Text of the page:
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Teaching Irish History: A reply to recent criticism

Alan McCully, a member of the History Teachers Association of Northern Ireland (HTANI) and formerly a Senior Lecturer in Education in the School of Education in Ulster University rebukes recent criticism of Northern Ireland’s GCSE history programme as “an eviscerated, inoffensive curriculum”.

Readers may have read a recent article in the Guardian entitled ‘Is the curriculum dividing Northern Ireland schools along Troubles lines?’ The piece originated from an English based organisation, Teaching Parallel Histories, run by a former history teacher, Michael Davies. The general implication, intended or not, was that history teachers in Northern Ireland have failed to confront the Troubles and their legacy, and that a new and radical approach to teaching Irish history is required.

It is fair to say that the history teaching community was not amused and demonstrated its displeasure in responses to the press and social media. Those that investigated the article further would have realised that the substance of its claims were based on a survey conducted by two 16 year-old students in an English school into only one aspect of the Northern Ireland History Curriculum, the uptake of the Irish History component of GCSE.

Over the years many in the history teaching community have agonised as how effective, and pro-active, they have been in challenging the uses and abuses of history in wider society. What specifically riled teachers was that those debates were not recognised, nor were the teaching expertise and research in the field that has developed over time. In essence, the journalism did a disservice to many risk-taking history teachers in Northern Ireland.

GCSE

First, let’s deal with the GCSE issue before moving on to the wider picture. Few teachers are entirely happy with the examination system as it stands and would acknowledge there is some substance in some of the points made by Davies. It might help to trace the history of the programme itself. In the mid-1990s a unit was proposed which covered the period in Northern Ireland from partition to 1985. Teachers were asked for feedback and considerable resistance emerged to dealing with the later period. The feeling amongst some was that the Troubles were too sensitive and too raw to teach at that time. Avoidance of sensitive and controversial issues is common in Northern Ireland and is not confined to history teachers.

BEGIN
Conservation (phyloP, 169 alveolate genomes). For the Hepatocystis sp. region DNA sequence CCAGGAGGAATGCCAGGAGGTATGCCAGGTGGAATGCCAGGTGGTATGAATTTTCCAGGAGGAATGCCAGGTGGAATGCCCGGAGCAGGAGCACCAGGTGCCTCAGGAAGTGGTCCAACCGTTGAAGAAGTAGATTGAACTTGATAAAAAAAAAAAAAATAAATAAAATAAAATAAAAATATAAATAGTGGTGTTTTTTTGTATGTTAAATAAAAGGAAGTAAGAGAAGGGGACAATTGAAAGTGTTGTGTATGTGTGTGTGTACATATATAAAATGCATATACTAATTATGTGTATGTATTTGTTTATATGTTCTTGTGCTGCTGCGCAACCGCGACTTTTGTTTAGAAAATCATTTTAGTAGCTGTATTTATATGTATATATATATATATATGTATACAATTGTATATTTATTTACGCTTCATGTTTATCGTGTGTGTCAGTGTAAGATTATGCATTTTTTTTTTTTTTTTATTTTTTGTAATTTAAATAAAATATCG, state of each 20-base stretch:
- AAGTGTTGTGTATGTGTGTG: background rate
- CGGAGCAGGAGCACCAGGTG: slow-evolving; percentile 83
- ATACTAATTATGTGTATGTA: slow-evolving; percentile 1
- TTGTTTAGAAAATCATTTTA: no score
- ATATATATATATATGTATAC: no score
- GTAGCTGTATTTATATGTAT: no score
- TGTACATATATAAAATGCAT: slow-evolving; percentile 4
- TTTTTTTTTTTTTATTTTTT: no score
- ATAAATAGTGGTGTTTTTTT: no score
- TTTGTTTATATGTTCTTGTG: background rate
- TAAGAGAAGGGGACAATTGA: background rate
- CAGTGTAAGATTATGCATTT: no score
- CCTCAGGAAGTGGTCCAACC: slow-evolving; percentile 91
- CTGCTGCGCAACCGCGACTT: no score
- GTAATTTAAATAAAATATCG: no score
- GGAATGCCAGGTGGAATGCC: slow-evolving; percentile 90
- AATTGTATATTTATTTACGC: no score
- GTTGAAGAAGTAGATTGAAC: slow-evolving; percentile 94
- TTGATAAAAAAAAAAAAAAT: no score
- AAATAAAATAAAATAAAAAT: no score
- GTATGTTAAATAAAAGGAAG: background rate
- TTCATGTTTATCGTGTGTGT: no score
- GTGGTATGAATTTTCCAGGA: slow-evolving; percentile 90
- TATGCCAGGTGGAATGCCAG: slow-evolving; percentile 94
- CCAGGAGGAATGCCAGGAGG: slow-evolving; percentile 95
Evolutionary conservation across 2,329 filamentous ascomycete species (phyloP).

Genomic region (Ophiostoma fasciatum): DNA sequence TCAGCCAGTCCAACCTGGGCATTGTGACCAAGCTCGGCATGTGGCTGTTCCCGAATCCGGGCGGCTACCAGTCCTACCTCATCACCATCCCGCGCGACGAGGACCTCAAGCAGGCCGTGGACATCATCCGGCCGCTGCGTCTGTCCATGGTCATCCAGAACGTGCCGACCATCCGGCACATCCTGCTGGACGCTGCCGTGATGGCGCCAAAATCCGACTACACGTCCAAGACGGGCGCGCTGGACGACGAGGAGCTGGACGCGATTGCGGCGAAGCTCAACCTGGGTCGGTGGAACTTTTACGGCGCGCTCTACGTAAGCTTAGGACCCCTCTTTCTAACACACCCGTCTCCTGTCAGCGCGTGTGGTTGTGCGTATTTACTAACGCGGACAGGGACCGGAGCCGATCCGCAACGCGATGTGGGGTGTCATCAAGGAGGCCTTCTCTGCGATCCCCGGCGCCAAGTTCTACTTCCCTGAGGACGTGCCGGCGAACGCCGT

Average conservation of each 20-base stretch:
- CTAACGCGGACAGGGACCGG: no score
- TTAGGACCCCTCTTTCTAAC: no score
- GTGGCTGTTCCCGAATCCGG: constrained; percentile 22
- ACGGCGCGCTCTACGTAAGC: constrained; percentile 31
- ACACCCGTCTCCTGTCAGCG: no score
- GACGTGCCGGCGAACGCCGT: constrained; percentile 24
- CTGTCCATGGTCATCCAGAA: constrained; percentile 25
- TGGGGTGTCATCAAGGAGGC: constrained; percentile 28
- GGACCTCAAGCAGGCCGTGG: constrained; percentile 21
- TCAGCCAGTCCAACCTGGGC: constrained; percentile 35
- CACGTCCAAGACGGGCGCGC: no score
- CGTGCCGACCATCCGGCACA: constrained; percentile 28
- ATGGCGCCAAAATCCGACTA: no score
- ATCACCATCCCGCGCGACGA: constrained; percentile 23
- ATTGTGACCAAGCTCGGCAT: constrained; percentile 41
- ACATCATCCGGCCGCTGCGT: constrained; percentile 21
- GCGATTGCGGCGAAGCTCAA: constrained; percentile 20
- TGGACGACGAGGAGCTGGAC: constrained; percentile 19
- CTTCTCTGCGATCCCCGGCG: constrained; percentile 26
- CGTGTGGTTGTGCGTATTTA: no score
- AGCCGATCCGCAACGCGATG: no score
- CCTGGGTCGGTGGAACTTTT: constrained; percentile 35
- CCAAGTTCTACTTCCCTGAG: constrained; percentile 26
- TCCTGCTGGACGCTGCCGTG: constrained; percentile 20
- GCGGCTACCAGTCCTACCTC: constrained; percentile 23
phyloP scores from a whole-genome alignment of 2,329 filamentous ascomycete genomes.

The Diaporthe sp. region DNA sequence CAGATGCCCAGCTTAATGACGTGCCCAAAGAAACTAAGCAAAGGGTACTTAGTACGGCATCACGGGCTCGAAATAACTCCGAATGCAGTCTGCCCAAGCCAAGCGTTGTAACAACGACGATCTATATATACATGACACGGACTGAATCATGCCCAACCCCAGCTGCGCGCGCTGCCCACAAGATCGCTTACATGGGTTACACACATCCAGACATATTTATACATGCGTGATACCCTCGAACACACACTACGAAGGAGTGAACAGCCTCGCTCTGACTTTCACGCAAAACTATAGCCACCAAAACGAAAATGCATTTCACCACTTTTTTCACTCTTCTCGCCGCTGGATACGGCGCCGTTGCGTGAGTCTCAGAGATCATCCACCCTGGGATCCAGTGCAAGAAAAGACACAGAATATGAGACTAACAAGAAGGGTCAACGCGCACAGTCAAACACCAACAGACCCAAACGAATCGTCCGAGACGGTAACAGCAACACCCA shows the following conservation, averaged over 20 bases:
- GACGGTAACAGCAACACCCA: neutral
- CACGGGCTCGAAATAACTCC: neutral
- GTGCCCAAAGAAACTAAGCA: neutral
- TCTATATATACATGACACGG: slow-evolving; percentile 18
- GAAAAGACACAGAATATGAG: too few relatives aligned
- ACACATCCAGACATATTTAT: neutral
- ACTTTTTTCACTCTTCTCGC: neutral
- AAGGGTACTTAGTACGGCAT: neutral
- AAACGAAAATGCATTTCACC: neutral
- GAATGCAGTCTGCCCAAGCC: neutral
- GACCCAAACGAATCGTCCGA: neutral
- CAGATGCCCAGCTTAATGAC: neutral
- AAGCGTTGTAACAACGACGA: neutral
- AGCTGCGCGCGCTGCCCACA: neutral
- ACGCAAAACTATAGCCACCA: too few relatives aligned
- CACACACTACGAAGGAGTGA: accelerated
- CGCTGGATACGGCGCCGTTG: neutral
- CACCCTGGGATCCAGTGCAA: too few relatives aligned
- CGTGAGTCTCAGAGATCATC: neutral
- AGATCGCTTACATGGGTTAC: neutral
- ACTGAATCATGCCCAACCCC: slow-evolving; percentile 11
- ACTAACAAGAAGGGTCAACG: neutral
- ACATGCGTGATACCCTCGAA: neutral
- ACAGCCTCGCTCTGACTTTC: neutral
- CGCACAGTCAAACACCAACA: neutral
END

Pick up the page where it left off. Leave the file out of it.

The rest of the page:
The outcome was that the period was split into options, one covering the 1930s and the war years, 1935-49 and the other the Troubles period, 1965 to 1985 (the coverage of option two was extended from 1985 to 1998 a couple of years ago). Understandably, the former has been perceived as a “softer” option because it avoids dealing with the most recent violence.

Contrary to the view expressed in the articles, the imbalance between Catholic Maintained and Controlled (largely Protestant) schools taking the later unit is well known but they were correct to point out that over time many more schools from a Protestant background have transferred to the later period as the political situation has evolved. That a disproportionate number of non-selective schools continue to opt for the World War II unit reflects, at least to some extent, teacher reluctance, sometimes in loyalist areas, to address history perceived as difficult. Thus, many pupils who might benefit from the challenge of this are denied their entitlement. Indeed, had CCEA been more transparent, healthy public debate on this might have surfaced a long time ago.